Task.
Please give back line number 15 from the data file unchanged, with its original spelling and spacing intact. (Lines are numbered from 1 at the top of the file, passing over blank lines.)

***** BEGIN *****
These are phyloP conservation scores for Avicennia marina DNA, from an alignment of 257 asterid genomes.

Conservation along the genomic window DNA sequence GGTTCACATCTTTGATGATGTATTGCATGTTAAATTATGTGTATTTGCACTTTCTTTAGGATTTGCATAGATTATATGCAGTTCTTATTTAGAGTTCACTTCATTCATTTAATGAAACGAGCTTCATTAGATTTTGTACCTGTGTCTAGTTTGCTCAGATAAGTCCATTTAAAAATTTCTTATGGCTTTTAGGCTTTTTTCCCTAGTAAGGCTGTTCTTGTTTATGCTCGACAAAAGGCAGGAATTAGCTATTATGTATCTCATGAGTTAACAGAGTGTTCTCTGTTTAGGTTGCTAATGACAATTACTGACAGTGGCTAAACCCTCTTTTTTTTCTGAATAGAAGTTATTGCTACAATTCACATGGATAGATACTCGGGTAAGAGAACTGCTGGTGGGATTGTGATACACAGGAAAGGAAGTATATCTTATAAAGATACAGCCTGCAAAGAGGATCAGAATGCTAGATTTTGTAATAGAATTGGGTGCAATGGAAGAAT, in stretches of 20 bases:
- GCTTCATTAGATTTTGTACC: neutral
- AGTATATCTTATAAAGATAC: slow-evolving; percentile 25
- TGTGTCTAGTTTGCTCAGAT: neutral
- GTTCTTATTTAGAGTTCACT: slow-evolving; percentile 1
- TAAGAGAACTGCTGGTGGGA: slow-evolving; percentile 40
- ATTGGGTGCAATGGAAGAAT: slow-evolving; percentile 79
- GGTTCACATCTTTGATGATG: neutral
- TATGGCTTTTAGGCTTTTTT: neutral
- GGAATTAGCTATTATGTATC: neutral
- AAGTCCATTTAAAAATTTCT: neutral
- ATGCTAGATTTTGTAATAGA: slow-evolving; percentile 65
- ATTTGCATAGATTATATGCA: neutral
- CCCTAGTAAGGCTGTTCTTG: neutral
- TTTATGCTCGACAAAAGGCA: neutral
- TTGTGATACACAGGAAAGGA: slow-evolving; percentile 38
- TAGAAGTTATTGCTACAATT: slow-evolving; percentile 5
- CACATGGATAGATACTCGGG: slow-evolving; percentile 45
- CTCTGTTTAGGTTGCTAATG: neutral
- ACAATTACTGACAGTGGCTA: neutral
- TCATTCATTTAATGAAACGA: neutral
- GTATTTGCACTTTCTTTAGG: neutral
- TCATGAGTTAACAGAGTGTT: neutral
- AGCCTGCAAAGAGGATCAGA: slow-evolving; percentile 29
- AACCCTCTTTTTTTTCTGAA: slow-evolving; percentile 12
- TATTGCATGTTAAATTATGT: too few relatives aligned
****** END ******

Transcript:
- CCCTAGTAAGGCTGTTCTTG: neutral